Advancing development through trade
Trade can be an important lever for fostering development, but whereas EU trade policy seeks to integrate developing countries more closely into the international trade system, this strategy has not actually fostered development.
Despite the EU's declared aim of eradicating poverty, trade agreements with the EU have failed to help the least developed countries overcome their dependency on exports of unprocessed raw materials.
Their economies remain poorly diversified, regional integration is not visibly working and their domestic productive capacities and local markets are not fully functional.
What was the Greens' position?
The Greens believe that liberalising trade does not automatically lead to development. Many of the least developed countries have been more open to trade over the past 20 years than their most advanced counterparts, yet have remained poor.
Consequently, we advocate the imposition of strict rules on specific problems like land-grabbing, the abuse of tax havens, legally imbalanced trade agreements (as in investor-state dispute settlement clauses) and lack of respect for environmental regulations and human rights.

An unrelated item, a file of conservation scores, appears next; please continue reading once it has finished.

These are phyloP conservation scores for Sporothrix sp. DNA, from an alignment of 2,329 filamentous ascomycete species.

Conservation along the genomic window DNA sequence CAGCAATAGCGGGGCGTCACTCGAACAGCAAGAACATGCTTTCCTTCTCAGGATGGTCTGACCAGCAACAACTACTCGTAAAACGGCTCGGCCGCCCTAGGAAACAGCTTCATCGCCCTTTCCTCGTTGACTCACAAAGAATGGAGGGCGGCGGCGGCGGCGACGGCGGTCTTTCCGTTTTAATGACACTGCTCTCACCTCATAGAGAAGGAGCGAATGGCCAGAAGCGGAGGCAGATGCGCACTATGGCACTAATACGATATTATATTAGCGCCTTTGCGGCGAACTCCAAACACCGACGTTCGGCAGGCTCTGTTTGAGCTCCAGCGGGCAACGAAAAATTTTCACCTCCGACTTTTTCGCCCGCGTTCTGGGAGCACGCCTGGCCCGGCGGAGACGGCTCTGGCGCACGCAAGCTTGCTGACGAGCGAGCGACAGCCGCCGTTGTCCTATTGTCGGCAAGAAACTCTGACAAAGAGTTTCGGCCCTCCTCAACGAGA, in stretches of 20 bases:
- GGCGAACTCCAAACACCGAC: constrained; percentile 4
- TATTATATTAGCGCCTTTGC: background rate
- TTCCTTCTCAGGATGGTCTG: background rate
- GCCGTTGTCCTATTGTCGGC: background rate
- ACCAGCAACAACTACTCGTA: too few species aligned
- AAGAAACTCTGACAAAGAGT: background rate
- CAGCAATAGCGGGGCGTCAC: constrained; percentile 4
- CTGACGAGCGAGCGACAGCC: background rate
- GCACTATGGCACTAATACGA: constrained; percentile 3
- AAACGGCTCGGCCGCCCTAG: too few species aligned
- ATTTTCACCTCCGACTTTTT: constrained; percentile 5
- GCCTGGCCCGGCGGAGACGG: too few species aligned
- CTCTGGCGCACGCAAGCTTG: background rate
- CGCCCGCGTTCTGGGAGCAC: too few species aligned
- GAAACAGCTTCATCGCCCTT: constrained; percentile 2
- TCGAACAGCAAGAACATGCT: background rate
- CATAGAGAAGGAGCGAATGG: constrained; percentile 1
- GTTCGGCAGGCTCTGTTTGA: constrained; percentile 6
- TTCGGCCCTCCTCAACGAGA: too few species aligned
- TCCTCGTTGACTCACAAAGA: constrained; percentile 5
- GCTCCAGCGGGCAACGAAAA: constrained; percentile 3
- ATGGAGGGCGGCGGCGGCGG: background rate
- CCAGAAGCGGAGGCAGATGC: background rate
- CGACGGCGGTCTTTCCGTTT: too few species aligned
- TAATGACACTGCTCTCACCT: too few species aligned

The implementation of binding rules on corporate social responsibility would be one way of addressing these problems.
Did other MEPs accept the Greens' position?
The Greens succeeded in improving the final report in two main ways.
Firstly, we ensured that it contains very strong statements on investment policy (e.g. questioning the benefits of investor-to-state settlement mechanisms) and on trade liberalisation's failure to automatically trigger fair commerce and eradicate poverty.
Likewise, the EPP failed in its attempt to delete the paragraph calling for a ban on agricultural subsidies that harm development. Such a deletion would have effectively breached the EU's legal obligations under the WTO system. EU agricultural subsidies threaten food security in developing countries and violate the principle of policy coherence for development.
Which points did the Greens lose?
The Greens were unable to convince Parliament that countries depending heavily on exports of raw materials need export taxes to finance their budgets.
African, Caribbean and Pacific (ACP) countries had called for the possibility of imposing such taxes but the EU had already opposed such a demand.
Our amendment pointing out the damage caused, particularly to emerging industries in developing countries, by requiring reciprocity in public procurement was not supported either.
The explicit paragraph on legally binding rules governing corporate social responsibility was also rejected.
Lead MEP:Alf Svensson (EPP)
Green MEP responsible:Judith Sargentini
Staff contact:Inès Trépant (Email)
Outcome of the vote
Below you find the results of the final vote in plenary. How did the political groups vote? What about national delegations? And what was the position of your MEP?